Amendment moved— Page 3, line 31, at end insert the said proviso.—(The Earl of Listowel.)


I have no objection at all to the Amendment. In fact, I think it is only right and proper that this Amendment should be accepted. It is obviously a very desirable Amendment. But I must say that I am a little worried about the whole situation here with regard to the overseas pensioners, the Colonial pensioners. Whether or not the Governments of the particular Colonies are consulted, as I think they should be, the fact may remain that the unfortunate pensioners find themselves in the position that so many existing pensioners from other Colonial territories are in. Your Lordships may remember that on February 20 last I moved a Motion in this House calling attention to the very serious plight or these unfortunate people. We received a reply from the noble Lord, Lord Hastings, which was singularly unhelpful, as everyone who took part in the debate felt; it was no fault of his, but the brief put up for him was certainly a most unhelpful one from the point of view of the unfortunate pensioners

The situation is quite clear. It is in fact stated in the Colonial Paper of 1954 called Organisation of the Colonial Service, paragraph 3, which says that the officers are servants of the Crown and the conditions of their employment are embodied in Colonial regulations. Those regulations constitute the Secretary of State as the ultimate authority for appointments, discipline and promotion and general conditions of employment. I should like to know whether even if this clause is amended in the way proposed by the noble Earl, Lord Listowel, there is any derogation whatsoever of the Secretary of State's responsibility for the pensions of the officers, because if there is, I should wish to move the deletion of the whole clause. I believe that after people have served the British Crown for many years in these territories it is their right to have their pensions treated in the same way as those of home civil servants are treated. At present that is not done, and people who have served the Crown faithfully over many years in the colonial territories are living in this country in destitution or near-destitution. I feel that this is a matter which the Government might take in hand.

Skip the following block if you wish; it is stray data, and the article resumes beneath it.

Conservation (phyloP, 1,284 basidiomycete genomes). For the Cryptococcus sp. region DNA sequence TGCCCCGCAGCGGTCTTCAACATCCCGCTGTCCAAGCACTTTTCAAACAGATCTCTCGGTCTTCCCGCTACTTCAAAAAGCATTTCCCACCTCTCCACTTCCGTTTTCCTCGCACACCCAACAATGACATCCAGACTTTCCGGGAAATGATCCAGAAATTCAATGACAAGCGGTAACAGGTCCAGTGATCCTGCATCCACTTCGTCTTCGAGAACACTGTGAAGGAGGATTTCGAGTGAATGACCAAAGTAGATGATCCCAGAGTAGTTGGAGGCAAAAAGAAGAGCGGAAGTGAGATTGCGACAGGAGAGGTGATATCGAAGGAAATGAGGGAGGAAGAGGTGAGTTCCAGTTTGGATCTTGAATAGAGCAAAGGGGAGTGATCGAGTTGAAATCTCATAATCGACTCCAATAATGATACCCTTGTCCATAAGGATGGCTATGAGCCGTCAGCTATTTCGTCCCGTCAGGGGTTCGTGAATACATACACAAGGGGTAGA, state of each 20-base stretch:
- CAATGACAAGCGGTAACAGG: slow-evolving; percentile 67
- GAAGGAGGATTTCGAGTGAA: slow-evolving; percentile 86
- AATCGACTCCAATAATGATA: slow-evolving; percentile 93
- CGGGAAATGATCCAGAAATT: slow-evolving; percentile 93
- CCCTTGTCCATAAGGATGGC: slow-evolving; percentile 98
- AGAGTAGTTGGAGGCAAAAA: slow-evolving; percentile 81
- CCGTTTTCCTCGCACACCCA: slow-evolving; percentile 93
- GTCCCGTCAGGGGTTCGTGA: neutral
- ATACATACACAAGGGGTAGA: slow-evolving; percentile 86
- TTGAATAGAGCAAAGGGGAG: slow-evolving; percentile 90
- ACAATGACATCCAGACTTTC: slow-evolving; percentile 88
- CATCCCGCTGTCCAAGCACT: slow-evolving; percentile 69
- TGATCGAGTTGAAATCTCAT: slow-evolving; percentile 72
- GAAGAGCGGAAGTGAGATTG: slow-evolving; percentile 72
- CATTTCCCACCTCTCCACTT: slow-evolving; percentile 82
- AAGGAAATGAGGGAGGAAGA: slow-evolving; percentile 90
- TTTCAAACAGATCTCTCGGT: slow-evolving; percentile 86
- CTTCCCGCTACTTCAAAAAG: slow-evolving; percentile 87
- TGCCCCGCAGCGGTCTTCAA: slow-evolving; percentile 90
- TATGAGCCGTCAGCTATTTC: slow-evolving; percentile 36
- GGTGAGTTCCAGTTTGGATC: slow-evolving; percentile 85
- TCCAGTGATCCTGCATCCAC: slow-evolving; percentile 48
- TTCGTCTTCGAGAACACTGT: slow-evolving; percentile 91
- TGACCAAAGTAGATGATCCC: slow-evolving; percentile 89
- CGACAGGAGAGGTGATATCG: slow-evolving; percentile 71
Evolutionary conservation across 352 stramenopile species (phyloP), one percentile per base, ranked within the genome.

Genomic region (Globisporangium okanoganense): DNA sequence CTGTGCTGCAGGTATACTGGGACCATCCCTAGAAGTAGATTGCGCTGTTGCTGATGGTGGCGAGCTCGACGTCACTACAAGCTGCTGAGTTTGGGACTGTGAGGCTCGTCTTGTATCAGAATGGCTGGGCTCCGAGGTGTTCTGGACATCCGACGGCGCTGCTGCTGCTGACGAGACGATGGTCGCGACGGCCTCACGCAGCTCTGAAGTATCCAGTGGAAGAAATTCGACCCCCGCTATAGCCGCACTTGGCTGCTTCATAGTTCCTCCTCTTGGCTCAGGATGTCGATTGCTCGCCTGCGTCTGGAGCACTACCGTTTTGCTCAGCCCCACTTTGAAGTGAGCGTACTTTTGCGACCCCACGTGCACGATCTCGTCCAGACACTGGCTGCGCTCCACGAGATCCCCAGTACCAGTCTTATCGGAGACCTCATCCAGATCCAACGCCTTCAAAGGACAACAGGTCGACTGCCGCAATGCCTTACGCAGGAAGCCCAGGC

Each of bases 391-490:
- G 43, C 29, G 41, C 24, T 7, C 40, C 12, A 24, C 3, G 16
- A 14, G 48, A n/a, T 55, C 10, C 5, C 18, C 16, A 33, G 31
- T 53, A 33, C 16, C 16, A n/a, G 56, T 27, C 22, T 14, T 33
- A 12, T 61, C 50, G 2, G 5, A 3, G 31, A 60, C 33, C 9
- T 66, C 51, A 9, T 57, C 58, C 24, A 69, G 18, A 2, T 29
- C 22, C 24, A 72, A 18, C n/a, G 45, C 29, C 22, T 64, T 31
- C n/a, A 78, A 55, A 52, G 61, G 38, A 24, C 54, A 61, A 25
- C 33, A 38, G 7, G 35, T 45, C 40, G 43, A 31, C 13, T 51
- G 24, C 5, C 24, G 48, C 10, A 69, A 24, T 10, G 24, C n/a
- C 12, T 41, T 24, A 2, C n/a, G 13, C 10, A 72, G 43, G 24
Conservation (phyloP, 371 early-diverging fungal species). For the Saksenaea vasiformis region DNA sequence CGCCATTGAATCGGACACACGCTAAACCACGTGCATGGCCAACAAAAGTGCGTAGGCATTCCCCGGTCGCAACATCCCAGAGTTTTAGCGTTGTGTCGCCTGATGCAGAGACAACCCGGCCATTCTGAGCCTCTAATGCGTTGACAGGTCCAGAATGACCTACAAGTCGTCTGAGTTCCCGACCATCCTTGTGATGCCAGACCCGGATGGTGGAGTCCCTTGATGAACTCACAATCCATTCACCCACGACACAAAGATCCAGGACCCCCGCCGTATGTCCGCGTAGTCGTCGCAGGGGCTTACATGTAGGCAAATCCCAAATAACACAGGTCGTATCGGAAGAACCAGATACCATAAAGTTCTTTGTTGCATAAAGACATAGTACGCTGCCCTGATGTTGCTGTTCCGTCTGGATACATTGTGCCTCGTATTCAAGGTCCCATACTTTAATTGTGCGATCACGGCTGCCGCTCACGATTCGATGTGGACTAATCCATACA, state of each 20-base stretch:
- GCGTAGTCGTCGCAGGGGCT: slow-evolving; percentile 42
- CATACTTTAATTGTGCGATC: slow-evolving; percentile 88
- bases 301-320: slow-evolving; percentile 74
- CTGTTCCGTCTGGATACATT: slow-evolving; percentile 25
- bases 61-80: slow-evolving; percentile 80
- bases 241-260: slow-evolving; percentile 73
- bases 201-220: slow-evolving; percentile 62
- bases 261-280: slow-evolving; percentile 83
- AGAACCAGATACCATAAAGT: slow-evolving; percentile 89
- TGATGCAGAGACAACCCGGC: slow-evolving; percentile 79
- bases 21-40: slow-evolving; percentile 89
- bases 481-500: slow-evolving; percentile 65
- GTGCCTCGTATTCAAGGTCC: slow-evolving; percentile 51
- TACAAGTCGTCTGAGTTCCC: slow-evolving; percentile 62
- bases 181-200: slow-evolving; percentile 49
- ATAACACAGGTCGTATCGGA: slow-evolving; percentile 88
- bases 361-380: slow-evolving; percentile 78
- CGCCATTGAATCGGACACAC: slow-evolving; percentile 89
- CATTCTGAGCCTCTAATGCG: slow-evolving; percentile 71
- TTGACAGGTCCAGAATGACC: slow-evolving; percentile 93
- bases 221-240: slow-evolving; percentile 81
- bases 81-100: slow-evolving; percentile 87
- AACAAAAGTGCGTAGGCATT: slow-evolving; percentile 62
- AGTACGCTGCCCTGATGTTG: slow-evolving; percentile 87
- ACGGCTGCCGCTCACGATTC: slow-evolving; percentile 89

The Government's argument is that these unfortunate people are not their servants. In spite of the clear statement which was made in 1954, the Government say that these unfortunate people are the servants of the territories concerned and tell them: "We are not going to pay you any more. If you can get the extra pension from whichever country you happen to have been serving in at the time of your retirement, you go and get it. It has nothing to do with us." That is a most despicable attitude on the part of the Government. Your Lordships in all parts of the House supported me in that view, and I am perfectly certain that if we had taken it to a Division the Government would have been defeated. But as it was an ordinary Motion to call attention to this subject, I did not take it to a Division.